Itamar and Zach talk in the Old City
Our first-ever Congressional Leadership Learning Mission was more incredible and fruitful than we could’ve imagined. For six days, Rebuilding Alliance led a delegation of seven Congressional staffers and concerned constituents throughout the West Bank and Israel, learning about the Occupation and gaining valuable firsthand perspectives and experiences. Our delegation included six Democrats and one Republican. Our trip also included eight constituents who came to accompany their Congressional offices. It was a great chance to build a network of influential partners on Capitol Hill and in each district, and give them the opportunity to see, feel, and hear for themselves why it is so important that our leaders must support Palestinian rights.
Most of the group got in late in the evening on Saturday, April 28, though some of us arrived in the wee hours of Sunday morning. We wasted no time and headed to the Ofer Israeli military prison complex at around 10am on Sunday, after lots of coffee and an engaging orientation by Gerard Horton and Salwa Duaibis, founders of the human rights organization Military Court Watch. We then met with parents in the waiting area and joined several hearings of boys arrested for allegedly throwing stones. The trial process can take months or even years while the children are held in detention. This would be one of the only times the parents could see their child. Court proceedings are in Hebrew with translation into Arabic so that the accused can hear what is being discussed. Remarkably, one of the judges was from New Jersey. The conviction rate in the Israeli military court system is 95%. Several members of our group thought this first visit to the military court to be the most impactful.
Following this, we ate a delicious lunch in Ein Karem and explored the Old City of Jerusalem, led by our fantastic tour guide, Itamar, who is part of the Green Olive Collective, our tour company.
The next day we toured the greater Jerusalem area, drove through the huge nearby Israeli settlement of Ma’ale Adumim and its elite suburb, Kfar Adumim, and then went to Khan al Ahmar, a Palestinian village for which Rebuilding Alliance advocates. There, we heard from Eid, the spokesperson for the village, as well as Rabbi Jeremy Milgrom who has worked with the village for a very long time, and Ezra Korman who is an Israeli settler living in Kfar Adumim and is part of a settler group who supports Khan al Ahmar’s rights.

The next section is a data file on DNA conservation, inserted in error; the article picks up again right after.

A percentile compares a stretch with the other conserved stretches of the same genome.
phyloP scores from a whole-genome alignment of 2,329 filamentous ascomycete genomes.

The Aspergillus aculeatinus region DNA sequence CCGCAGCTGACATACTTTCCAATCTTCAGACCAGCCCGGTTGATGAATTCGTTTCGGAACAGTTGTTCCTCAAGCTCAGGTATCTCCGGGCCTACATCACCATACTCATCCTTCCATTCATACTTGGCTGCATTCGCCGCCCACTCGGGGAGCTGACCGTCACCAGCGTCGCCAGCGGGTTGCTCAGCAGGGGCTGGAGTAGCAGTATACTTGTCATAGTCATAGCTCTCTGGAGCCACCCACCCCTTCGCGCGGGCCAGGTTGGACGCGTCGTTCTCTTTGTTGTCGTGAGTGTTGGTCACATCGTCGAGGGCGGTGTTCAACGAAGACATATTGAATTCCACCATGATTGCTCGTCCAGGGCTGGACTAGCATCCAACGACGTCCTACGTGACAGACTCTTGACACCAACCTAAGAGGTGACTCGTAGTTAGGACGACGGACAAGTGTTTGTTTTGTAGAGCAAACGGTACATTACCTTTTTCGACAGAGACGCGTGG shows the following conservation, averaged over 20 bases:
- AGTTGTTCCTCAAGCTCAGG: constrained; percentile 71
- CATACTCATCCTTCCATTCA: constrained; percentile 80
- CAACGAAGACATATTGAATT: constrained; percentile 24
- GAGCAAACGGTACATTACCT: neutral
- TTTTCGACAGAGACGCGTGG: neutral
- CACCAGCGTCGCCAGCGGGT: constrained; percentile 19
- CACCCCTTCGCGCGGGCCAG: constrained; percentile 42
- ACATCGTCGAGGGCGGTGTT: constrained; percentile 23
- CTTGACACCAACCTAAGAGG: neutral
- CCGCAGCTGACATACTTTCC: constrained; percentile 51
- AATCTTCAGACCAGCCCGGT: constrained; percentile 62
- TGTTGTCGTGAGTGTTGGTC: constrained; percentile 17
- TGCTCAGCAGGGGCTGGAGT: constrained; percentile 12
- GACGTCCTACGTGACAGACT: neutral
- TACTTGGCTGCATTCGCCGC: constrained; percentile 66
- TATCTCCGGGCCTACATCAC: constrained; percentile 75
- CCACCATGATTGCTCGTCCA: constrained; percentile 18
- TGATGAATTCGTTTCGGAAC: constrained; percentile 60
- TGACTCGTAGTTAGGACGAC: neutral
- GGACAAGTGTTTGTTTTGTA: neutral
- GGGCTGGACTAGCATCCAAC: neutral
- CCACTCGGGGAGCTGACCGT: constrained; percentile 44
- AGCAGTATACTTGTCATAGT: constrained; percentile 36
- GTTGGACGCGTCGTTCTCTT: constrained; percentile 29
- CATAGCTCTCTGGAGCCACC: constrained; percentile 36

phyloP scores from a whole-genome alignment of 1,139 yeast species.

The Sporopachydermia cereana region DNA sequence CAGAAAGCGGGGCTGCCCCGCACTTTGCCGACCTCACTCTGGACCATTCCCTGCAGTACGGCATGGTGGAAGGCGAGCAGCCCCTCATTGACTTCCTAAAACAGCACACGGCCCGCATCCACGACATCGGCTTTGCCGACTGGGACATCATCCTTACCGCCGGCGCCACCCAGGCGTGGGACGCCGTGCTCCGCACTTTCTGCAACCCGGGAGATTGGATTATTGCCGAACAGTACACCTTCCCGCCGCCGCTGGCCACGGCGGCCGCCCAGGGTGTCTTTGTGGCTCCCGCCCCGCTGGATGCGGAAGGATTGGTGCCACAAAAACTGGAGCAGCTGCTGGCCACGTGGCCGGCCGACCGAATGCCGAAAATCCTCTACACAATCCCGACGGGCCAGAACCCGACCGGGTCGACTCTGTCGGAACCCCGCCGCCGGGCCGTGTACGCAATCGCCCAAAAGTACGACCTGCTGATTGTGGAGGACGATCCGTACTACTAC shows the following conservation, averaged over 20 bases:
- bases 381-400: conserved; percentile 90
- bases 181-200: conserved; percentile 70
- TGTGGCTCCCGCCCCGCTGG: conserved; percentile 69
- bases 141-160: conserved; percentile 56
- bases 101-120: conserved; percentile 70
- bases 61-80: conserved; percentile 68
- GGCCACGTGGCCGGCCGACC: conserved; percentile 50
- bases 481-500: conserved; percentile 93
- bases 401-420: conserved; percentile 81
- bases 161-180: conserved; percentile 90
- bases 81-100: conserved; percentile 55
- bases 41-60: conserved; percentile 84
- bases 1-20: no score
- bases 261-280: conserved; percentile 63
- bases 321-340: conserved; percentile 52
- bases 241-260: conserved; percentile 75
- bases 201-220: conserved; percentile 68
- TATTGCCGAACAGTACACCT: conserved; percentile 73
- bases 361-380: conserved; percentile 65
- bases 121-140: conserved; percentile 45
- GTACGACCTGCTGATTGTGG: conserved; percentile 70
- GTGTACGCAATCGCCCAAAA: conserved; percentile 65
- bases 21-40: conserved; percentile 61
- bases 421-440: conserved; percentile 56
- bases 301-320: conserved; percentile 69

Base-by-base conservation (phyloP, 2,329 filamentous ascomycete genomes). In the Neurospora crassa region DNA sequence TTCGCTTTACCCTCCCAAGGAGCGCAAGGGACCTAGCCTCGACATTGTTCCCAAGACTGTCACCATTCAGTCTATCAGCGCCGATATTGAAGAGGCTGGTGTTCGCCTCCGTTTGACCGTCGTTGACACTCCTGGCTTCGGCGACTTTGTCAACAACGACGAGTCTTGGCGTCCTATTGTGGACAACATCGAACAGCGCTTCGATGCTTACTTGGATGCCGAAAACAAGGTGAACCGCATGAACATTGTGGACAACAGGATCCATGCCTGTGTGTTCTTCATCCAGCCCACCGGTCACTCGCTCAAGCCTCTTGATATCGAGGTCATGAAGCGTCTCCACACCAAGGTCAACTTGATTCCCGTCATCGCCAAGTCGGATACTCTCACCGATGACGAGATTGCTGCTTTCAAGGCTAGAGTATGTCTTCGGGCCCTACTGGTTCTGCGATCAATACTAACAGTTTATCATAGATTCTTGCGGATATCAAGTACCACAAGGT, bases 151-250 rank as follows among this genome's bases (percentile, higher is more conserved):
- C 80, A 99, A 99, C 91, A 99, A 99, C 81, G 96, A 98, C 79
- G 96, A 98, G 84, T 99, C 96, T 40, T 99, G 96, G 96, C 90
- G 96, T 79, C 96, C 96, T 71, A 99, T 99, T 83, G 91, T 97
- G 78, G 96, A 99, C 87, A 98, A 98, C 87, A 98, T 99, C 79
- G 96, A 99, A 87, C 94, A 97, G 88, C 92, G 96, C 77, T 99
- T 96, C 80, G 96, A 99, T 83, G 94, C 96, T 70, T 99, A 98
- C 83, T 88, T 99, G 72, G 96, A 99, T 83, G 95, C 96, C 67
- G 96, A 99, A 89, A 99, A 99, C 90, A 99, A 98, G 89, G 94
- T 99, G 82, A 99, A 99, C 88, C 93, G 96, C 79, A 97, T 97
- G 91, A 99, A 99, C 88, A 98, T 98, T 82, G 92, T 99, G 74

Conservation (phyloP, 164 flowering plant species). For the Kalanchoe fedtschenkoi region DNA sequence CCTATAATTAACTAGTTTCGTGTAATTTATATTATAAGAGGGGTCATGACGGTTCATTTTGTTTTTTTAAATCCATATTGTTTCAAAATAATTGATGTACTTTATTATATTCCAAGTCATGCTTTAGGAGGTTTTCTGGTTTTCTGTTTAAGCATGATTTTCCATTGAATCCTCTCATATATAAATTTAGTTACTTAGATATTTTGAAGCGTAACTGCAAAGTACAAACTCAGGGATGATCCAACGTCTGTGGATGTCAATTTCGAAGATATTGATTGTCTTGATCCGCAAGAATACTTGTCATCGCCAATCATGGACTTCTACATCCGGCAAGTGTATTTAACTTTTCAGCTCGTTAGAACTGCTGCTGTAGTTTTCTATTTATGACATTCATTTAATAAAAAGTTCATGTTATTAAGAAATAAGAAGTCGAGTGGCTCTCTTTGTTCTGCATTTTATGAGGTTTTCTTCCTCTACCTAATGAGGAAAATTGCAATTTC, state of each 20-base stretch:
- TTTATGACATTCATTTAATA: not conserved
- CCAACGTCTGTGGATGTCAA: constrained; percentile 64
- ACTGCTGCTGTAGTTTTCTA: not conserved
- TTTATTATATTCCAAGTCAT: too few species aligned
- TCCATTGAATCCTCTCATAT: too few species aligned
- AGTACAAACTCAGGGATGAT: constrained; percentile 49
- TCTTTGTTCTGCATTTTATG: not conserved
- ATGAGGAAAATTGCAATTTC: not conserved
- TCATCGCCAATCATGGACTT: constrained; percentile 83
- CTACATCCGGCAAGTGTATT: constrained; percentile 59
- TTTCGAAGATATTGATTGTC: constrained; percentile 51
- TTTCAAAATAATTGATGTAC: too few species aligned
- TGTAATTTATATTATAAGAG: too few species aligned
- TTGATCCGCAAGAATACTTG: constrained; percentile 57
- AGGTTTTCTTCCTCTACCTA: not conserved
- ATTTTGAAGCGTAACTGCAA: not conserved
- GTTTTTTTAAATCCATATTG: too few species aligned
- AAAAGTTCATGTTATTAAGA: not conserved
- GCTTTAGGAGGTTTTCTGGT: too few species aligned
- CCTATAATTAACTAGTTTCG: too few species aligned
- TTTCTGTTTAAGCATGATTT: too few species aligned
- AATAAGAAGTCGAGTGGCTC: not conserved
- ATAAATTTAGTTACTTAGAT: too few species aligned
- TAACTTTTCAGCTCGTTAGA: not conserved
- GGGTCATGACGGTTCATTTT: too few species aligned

On Tuesday we met with the American Consulate in Jerusalem. This was the most disappointing activity of the whole trip for much of the group. While it was good to chat with consular staff, they talked a lot but didn’t say much, so to speak. Fortunately, we were able to spend some time later in the day with the very compelling mayor of Al Aqaba village, where Rebuilding Alliance built a kindergarten in 2008 and continues to support construction of homes, the library, and the kindergarten scholarship program. This place is a wonderful example of how a village can thrive when it is not demolished. Later in the afternoon, we swung by Jaba’ village to learn about an antiquities restoration project by RIWAQ. We were guided through ancient homes by architect Ranad Shqeirat, and then had a lovely dinner at Darna Restaurant in Ramallah where we were joined by special friends of Rebuilding Alliance and also the local Rotaract club (Rotaract is a Rotary membership program for young professionals).
Wednesday was another busy day. We visited Banksy’s Walled-Off Hotel in Bethlehem, and then toured the AIDA refugee camp in Bethlehem, led by UNRWA's Director of West Bank Operations, Scott Anderson. Bethlehem, of course, carries a lot of cultural significance for many religions, so some members of the group visited the Church of the Nativity. We then traveled to the village of Susiya for an incredible homemade lunch. Aysar, the young man who addressed Congress last September, took everyone on a wonderful tour to see all the birds he is raising!